Yesterday, Rep. Charles Rangel walked out of his House Ethics hearing, after begging his colleagues for a postponement so he could find a lawyer. As the Washington Post reports, "No, they said, and quickly began deliberations, saying the facts were so clear they didn't need to call witnesses." The panel, made up of four Democrats and four Republicans, deliberated for hours yesterday and will continue deliberations today. Update: Rangel was found guilty of ethics violations; more details below.

Rangel, 80, had said, "I am being denied a right to have a lawyer right now because I don’t have the opportunity to have a legal defense fund set up and because I can’t afford another $1 million. I truly believe I am not being treated fairly." But the panel's Chairwoman Zoe Lofgren (D-California) pointed out he was advised back in 2008 to set up a legal defense fund. The NY Times reports:

With Mr. Rangel absent, the panel listened to its chief counsel as he methodically presented the evidence against Mr. Rangel, which was based on 549 exhibits, dozens of witness interviews and thousands of pages of financial documents. Members then met in executive session and later announced they had found the facts in the charges against Mr. Rangel to be “uncontested.”...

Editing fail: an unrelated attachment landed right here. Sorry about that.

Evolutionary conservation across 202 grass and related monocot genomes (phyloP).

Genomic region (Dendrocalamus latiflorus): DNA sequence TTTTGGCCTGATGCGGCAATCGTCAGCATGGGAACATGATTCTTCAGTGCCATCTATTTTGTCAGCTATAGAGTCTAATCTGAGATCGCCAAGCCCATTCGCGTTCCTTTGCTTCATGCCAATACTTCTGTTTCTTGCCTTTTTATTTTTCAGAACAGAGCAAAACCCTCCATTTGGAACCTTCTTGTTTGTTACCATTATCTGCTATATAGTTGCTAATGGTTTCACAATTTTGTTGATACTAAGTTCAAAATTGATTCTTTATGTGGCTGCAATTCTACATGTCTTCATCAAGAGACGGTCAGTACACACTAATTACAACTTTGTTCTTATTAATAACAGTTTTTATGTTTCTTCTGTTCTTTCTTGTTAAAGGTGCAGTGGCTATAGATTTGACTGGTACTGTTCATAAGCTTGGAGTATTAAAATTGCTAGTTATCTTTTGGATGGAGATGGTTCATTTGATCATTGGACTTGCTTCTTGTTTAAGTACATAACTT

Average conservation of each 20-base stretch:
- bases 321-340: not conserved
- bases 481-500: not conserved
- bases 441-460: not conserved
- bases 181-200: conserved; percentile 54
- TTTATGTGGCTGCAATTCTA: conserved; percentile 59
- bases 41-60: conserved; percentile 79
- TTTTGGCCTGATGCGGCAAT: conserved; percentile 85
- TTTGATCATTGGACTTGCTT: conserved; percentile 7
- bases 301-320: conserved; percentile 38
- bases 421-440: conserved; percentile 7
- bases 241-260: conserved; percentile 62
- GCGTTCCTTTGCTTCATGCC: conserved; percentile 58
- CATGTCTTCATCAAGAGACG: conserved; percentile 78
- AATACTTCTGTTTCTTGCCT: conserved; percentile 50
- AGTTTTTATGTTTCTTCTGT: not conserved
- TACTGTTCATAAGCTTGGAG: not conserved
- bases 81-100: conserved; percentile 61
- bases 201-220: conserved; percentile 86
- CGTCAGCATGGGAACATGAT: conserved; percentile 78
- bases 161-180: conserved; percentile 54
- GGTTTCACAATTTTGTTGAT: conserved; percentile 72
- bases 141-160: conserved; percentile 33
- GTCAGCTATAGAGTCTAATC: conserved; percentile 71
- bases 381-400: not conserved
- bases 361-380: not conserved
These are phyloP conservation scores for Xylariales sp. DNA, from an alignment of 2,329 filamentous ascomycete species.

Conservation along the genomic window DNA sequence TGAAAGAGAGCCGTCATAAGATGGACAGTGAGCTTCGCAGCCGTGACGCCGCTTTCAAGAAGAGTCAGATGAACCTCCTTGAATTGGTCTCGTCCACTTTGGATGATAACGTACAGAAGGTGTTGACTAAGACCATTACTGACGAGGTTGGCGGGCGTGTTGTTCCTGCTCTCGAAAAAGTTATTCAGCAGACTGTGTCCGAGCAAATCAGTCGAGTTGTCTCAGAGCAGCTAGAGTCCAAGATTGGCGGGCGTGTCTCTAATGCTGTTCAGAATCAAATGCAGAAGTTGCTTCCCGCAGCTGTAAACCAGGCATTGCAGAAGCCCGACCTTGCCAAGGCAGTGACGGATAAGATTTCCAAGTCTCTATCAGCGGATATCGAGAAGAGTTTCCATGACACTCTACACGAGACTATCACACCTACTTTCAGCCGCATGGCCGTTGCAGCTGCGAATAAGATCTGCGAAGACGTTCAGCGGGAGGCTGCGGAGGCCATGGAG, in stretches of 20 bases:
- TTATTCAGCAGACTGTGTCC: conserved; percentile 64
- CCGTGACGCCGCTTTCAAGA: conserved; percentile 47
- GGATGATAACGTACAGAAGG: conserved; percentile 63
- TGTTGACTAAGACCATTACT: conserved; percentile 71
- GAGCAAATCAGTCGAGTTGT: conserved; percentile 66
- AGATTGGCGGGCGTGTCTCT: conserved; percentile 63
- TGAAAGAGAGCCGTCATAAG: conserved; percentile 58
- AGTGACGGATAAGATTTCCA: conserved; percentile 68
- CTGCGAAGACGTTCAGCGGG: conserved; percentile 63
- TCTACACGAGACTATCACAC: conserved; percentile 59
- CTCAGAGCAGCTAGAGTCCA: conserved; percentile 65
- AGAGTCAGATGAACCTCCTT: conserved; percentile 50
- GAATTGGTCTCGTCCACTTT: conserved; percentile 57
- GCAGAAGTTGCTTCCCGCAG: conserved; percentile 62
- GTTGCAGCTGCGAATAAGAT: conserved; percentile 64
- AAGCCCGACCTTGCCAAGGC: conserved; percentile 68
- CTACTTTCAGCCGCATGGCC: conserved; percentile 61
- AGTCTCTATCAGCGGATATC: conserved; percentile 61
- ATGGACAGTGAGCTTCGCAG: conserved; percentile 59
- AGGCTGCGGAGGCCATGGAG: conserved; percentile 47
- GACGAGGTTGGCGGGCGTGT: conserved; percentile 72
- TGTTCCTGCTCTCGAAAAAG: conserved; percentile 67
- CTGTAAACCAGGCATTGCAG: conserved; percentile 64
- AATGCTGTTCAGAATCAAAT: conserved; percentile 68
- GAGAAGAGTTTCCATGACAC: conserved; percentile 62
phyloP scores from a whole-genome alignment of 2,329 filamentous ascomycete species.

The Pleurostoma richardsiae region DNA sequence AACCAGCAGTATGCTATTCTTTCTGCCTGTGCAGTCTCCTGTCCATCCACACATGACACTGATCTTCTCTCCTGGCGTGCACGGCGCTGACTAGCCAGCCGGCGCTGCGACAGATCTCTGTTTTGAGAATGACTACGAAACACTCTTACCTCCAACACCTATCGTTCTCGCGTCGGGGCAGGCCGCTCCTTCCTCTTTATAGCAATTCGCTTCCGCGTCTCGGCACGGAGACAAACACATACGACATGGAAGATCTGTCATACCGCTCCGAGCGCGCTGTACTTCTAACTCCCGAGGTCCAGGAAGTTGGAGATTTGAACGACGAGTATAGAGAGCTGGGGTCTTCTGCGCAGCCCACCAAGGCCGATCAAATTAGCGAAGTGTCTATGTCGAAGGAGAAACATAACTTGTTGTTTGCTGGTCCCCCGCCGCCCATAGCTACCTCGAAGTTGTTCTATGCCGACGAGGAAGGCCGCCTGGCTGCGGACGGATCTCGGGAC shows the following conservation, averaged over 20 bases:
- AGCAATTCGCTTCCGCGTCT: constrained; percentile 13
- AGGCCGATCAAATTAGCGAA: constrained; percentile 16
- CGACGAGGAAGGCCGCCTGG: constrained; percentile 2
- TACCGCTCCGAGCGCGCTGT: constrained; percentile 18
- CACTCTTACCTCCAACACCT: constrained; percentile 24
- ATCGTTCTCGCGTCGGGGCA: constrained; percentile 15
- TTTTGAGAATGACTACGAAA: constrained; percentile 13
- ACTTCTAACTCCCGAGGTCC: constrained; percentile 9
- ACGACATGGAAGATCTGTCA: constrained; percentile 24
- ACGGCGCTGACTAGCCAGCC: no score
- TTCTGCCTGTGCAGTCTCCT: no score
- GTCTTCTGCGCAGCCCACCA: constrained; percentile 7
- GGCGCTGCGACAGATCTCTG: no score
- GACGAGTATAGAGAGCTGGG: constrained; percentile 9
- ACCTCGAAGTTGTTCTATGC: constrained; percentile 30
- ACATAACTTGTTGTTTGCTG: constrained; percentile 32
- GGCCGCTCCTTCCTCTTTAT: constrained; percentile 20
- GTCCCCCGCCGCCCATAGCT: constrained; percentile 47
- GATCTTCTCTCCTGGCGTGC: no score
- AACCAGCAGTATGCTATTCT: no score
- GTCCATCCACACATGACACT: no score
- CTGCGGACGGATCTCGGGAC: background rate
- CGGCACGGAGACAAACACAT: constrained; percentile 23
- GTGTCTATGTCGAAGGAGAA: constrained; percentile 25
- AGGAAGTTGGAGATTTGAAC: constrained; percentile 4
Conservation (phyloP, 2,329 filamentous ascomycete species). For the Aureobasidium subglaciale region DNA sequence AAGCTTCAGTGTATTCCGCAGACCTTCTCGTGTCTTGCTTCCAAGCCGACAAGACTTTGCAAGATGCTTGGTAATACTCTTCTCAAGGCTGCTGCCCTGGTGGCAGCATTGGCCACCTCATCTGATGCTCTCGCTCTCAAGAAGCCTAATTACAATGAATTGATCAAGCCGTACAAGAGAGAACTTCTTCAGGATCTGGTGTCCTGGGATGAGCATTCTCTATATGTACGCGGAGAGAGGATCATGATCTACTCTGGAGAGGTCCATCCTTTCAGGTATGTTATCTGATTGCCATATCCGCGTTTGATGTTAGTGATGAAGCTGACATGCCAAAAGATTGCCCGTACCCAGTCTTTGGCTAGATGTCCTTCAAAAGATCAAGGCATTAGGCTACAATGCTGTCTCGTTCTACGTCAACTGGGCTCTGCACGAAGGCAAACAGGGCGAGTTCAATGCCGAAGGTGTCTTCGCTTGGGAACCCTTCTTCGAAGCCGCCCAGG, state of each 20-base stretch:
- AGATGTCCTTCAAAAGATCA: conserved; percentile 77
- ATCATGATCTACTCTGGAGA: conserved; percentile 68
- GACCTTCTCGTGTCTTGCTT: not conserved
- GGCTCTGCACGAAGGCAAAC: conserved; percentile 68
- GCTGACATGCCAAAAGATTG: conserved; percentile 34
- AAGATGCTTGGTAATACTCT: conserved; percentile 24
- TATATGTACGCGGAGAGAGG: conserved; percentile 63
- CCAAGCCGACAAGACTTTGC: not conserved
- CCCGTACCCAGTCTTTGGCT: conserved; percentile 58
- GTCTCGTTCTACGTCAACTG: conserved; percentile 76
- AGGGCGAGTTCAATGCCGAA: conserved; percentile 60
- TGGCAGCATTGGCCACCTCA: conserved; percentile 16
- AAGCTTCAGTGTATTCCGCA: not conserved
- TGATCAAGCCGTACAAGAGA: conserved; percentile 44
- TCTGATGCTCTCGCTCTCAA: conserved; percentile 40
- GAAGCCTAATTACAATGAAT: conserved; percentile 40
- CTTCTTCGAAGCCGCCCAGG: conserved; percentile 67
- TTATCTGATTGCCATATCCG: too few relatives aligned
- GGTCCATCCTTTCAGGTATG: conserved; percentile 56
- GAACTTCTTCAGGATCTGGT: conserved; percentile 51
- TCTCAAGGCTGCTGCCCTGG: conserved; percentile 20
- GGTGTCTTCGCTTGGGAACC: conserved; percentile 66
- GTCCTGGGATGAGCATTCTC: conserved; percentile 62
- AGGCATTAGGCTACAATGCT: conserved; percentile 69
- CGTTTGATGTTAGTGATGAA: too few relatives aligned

Mr. Rangel’s decision not to mount a public defense startled some members of the committee; he has been publicly expressing his eagerness to tell his side of the story for more than a year, and promising his constituents that he could disprove the accusations.

But the walkout spared Mr. Rangel the embarrassment of being publicly confronted with the unsavory details of the case.

Rangel's transgressions are many: Among them, a love of junkets, not paying taxes, using House letterhead to solicit donations to a graduate school named in his honor and renting too many rent-stabilized apartments.

The House ethics committee's chief counsel Blake Chisam said, "I see no evidence of corruption" by Rangel but suggested the 40-year House veteran was "overzealous" and "sloppy in his personal finances."

UPDATE: The House Ethics panel found Rangel guilty of 11 counts, "including failing to report rental income and improper use of a rent-stabilized apartment and soliciting charitable donations from people with business before Congress." Chairwoman Lofgren said there was "clear and convincing evidence" against him.